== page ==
(Reuters) - In a newly unsealed motion, the plaintiffs’ firm Labaton Sucharow has asked U.S. District Judge Mark Wolf of Boston to consider stepping aside from an inquiry into a $70 million fee award to Labaton and other firms that obtained a $300 million class action settlement with State Street Bank. Labaton’s motion, originally filed last week under seal, argues that Judge Wolf has injected unsupported allegations of misconduct and public corruption into the inquiry, calling his impartiality into doubt.
The recusal motion – which reveals new details about a sealed special master’s report addressing Labaton’s relationship with the Arkansas public pension fund that led the State Street case - ratchets up the already staggering stakes in the State Street fee investigation. Judge Wolf originally appointed a special master, retired federal judge Gerald Rosen, to look into dubious billing records submitted by plaintiffs’ firms in the case, which involved State Street’s alleged overcharges for foreign exchange transactions. Judge Rosen’s nearly 400-page report, submitted in mid-May, remains under seal. But it has become clear that the special master ventured well beyond plaintiffs’ firms’ billing records. Rosen himself advised Judge Wolf that his report could have “serious and far-reaching adverse ramifications” for the entire class action bar.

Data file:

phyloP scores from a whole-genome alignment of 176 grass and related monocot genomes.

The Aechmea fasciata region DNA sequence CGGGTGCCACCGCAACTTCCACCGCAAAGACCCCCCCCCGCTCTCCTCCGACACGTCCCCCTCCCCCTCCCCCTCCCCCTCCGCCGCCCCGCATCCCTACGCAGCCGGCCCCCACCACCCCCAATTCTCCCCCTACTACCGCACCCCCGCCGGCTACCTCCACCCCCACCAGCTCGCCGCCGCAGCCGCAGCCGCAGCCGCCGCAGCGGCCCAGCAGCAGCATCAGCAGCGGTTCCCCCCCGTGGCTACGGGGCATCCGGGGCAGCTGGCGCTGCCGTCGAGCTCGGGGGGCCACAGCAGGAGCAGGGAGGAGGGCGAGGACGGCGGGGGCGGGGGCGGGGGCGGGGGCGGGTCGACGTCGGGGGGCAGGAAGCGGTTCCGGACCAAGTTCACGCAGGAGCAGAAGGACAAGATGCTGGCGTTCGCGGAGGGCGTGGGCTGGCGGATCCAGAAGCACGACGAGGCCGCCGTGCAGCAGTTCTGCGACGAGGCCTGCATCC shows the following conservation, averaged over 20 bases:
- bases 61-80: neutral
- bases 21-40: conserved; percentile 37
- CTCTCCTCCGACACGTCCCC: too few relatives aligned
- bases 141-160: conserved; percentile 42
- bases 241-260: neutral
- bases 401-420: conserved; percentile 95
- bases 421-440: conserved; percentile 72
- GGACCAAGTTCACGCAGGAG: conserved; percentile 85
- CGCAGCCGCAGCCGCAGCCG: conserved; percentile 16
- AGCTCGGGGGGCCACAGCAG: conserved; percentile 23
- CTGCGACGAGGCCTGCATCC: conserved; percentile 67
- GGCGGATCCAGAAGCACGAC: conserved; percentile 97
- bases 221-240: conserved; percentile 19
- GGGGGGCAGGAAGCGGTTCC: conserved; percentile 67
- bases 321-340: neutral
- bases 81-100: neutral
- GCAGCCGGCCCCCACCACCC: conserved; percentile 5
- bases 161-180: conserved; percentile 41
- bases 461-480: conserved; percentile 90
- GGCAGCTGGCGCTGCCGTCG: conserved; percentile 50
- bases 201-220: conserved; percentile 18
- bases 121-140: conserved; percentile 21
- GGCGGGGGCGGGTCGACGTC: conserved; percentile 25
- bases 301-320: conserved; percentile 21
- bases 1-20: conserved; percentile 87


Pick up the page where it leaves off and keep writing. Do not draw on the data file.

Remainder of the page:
Judge Wolf provided a preview of the report’s allegations at an extraordinary May 30 hearing in which he personally questioned Labaton’s client, the executive director of the Arkansas Teacher Retirement System. Many of the judge’s questions for ATRS official George Hopkins involved an Arkansas state legislator named Steve Faris, who, based on Judge Wolf’s questions, appears to have tracked the State Street case. Hopkins testified that there was nothing improper or corrupt about his conversations with Faris, who is an old friend. Despite those denials, Judge Wolf told Hopkins at the May 30 hearing that his fund might be embarrassed by the “misconduct” of its lawyers in the State Street case.